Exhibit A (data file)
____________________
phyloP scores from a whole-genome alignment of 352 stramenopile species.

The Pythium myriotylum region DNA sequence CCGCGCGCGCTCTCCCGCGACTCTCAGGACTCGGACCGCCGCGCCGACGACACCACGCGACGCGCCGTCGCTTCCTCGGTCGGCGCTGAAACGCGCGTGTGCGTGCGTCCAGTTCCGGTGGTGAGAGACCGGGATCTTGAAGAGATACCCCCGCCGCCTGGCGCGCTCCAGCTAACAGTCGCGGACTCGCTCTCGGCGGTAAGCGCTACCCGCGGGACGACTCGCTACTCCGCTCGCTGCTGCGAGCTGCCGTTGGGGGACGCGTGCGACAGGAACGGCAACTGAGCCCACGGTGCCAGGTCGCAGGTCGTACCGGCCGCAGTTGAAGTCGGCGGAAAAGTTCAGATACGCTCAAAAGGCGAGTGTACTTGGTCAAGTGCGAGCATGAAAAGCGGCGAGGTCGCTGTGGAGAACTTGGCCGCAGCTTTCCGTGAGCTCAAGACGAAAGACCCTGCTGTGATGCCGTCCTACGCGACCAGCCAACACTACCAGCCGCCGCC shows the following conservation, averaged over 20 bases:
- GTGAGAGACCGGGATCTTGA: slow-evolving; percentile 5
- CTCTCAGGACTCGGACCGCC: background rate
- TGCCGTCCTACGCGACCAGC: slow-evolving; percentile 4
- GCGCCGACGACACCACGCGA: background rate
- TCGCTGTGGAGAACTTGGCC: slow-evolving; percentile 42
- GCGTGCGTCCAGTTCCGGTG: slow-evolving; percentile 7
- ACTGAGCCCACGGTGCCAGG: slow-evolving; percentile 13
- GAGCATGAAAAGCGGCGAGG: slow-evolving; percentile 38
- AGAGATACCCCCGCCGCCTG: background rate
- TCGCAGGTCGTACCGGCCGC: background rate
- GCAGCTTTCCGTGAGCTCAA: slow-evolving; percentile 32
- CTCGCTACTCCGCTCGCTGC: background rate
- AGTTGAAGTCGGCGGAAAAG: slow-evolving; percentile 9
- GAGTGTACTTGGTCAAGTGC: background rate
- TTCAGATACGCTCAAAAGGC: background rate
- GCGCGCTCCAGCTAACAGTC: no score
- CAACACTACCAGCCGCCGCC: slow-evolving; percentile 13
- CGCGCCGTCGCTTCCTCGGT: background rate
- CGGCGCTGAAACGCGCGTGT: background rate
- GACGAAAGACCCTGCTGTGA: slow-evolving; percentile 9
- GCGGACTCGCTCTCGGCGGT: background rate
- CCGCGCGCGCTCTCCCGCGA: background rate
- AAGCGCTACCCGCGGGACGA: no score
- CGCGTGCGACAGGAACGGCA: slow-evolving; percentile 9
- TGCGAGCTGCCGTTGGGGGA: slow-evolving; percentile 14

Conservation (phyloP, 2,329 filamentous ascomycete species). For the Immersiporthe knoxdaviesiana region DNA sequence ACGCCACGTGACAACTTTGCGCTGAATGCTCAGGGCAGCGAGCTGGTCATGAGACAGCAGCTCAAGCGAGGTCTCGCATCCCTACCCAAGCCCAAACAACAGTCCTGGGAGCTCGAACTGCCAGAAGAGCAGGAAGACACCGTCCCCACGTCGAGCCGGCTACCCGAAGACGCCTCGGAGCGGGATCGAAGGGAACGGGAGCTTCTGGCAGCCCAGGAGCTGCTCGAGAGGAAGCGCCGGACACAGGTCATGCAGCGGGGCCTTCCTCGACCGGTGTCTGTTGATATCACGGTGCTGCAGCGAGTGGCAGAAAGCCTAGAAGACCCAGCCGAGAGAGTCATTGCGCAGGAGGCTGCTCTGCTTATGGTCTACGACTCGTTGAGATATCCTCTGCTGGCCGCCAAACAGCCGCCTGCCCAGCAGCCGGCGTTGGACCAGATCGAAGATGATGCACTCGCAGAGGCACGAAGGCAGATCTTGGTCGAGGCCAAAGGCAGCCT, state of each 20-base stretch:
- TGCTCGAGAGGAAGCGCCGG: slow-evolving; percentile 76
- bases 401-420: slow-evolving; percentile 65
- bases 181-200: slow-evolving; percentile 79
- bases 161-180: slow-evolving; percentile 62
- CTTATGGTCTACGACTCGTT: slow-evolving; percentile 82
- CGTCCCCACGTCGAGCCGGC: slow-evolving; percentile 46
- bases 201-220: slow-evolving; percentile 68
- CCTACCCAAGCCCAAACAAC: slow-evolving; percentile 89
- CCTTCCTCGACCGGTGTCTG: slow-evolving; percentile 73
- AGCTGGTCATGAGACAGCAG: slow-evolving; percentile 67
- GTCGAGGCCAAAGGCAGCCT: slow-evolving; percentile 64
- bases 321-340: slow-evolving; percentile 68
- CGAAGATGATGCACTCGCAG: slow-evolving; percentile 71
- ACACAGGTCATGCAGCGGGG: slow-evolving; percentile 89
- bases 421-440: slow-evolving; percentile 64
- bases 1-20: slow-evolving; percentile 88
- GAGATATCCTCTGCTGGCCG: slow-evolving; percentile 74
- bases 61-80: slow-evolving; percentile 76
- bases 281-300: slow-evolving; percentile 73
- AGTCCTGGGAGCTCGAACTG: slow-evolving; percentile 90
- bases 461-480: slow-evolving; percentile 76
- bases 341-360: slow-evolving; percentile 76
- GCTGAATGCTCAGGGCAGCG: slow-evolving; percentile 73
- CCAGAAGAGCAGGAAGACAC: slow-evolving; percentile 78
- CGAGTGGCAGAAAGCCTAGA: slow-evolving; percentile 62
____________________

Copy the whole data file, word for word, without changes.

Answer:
phyloP scores from a whole-genome alignment of 352 stramenopile species.

The Pythium myriotylum region DNA sequence CCGCGCGCGCTCTCCCGCGACTCTCAGGACTCGGACCGCCGCGCCGACGACACCACGCGACGCGCCGTCGCTTCCTCGGTCGGCGCTGAAACGCGCGTGTGCGTGCGTCCAGTTCCGGTGGTGAGAGACCGGGATCTTGAAGAGATACCCCCGCCGCCTGGCGCGCTCCAGCTAACAGTCGCGGACTCGCTCTCGGCGGTAAGCGCTACCCGCGGGACGACTCGCTACTCCGCTCGCTGCTGCGAGCTGCCGTTGGGGGACGCGTGCGACAGGAACGGCAACTGAGCCCACGGTGCCAGGTCGCAGGTCGTACCGGCCGCAGTTGAAGTCGGCGGAAAAGTTCAGATACGCTCAAAAGGCGAGTGTACTTGGTCAAGTGCGAGCATGAAAAGCGGCGAGGTCGCTGTGGAGAACTTGGCCGCAGCTTTCCGTGAGCTCAAGACGAAAGACCCTGCTGTGATGCCGTCCTACGCGACCAGCCAACACTACCAGCCGCCGCC shows the following conservation, averaged over 20 bases:
- GTGAGAGACCGGGATCTTGA: slow-evolving; percentile 5
- CTCTCAGGACTCGGACCGCC: background rate
- TGCCGTCCTACGCGACCAGC: slow-evolving; percentile 4
- GCGCCGACGACACCACGCGA: background rate
- TCGCTGTGGAGAACTTGGCC: slow-evolving; percentile 42
- GCGTGCGTCCAGTTCCGGTG: slow-evolving; percentile 7
- ACTGAGCCCACGGTGCCAGG: slow-evolving; percentile 13
- GAGCATGAAAAGCGGCGAGG: slow-evolving; percentile 38
- AGAGATACCCCCGCCGCCTG: background rate
- TCGCAGGTCGTACCGGCCGC: background rate
- GCAGCTTTCCGTGAGCTCAA: slow-evolving; percentile 32
- CTCGCTACTCCGCTCGCTGC: background rate
- AGTTGAAGTCGGCGGAAAAG: slow-evolving; percentile 9
- GAGTGTACTTGGTCAAGTGC: background rate
- TTCAGATACGCTCAAAAGGC: background rate
- GCGCGCTCCAGCTAACAGTC: no score
- CAACACTACCAGCCGCCGCC: slow-evolving; percentile 13
- CGCGCCGTCGCTTCCTCGGT: background rate
- CGGCGCTGAAACGCGCGTGT: background rate
- GACGAAAGACCCTGCTGTGA: slow-evolving; percentile 9
- GCGGACTCGCTCTCGGCGGT: background rate
- CCGCGCGCGCTCTCCCGCGA: background rate
- AAGCGCTACCCGCGGGACGA: no score
- CGCGTGCGACAGGAACGGCA: slow-evolving; percentile 9
- TGCGAGCTGCCGTTGGGGGA: slow-evolving; percentile 14

Conservation (phyloP, 2,329 filamentous ascomycete species). For the Immersiporthe knoxdaviesiana region DNA sequence ACGCCACGTGACAACTTTGCGCTGAATGCTCAGGGCAGCGAGCTGGTCATGAGACAGCAGCTCAAGCGAGGTCTCGCATCCCTACCCAAGCCCAAACAACAGTCCTGGGAGCTCGAACTGCCAGAAGAGCAGGAAGACACCGTCCCCACGTCGAGCCGGCTACCCGAAGACGCCTCGGAGCGGGATCGAAGGGAACGGGAGCTTCTGGCAGCCCAGGAGCTGCTCGAGAGGAAGCGCCGGACACAGGTCATGCAGCGGGGCCTTCCTCGACCGGTGTCTGTTGATATCACGGTGCTGCAGCGAGTGGCAGAAAGCCTAGAAGACCCAGCCGAGAGAGTCATTGCGCAGGAGGCTGCTCTGCTTATGGTCTACGACTCGTTGAGATATCCTCTGCTGGCCGCCAAACAGCCGCCTGCCCAGCAGCCGGCGTTGGACCAGATCGAAGATGATGCACTCGCAGAGGCACGAAGGCAGATCTTGGTCGAGGCCAAAGGCAGCCT, state of each 20-base stretch:
- TGCTCGAGAGGAAGCGCCGG: slow-evolving; percentile 76
- bases 401-420: slow-evolving; percentile 65
- bases 181-200: slow-evolving; percentile 79
- bases 161-180: slow-evolving; percentile 62
- CTTATGGTCTACGACTCGTT: slow-evolving; percentile 82
- CGTCCCCACGTCGAGCCGGC: slow-evolving; percentile 46
- bases 201-220: slow-evolving; percentile 68
- CCTACCCAAGCCCAAACAAC: slow-evolving; percentile 89
- CCTTCCTCGACCGGTGTCTG: slow-evolving; percentile 73
- AGCTGGTCATGAGACAGCAG: slow-evolving; percentile 67
- GTCGAGGCCAAAGGCAGCCT: slow-evolving; percentile 64
- bases 321-340: slow-evolving; percentile 68
- CGAAGATGATGCACTCGCAG: slow-evolving; percentile 71
- ACACAGGTCATGCAGCGGGG: slow-evolving; percentile 89
- bases 421-440: slow-evolving; percentile 64
- bases 1-20: slow-evolving; percentile 88
- GAGATATCCTCTGCTGGCCG: slow-evolving; percentile 74
- bases 61-80: slow-evolving; percentile 76
- bases 281-300: slow-evolving; percentile 73
- AGTCCTGGGAGCTCGAACTG: slow-evolving; percentile 90
- bases 461-480: slow-evolving; percentile 76
- bases 341-360: slow-evolving; percentile 76
- GCTGAATGCTCAGGGCAGCG: slow-evolving; percentile 73
- CCAGAAGAGCAGGAAGACAC: slow-evolving; percentile 78
- CGAGTGGCAGAAAGCCTAGA: slow-evolving; percentile 62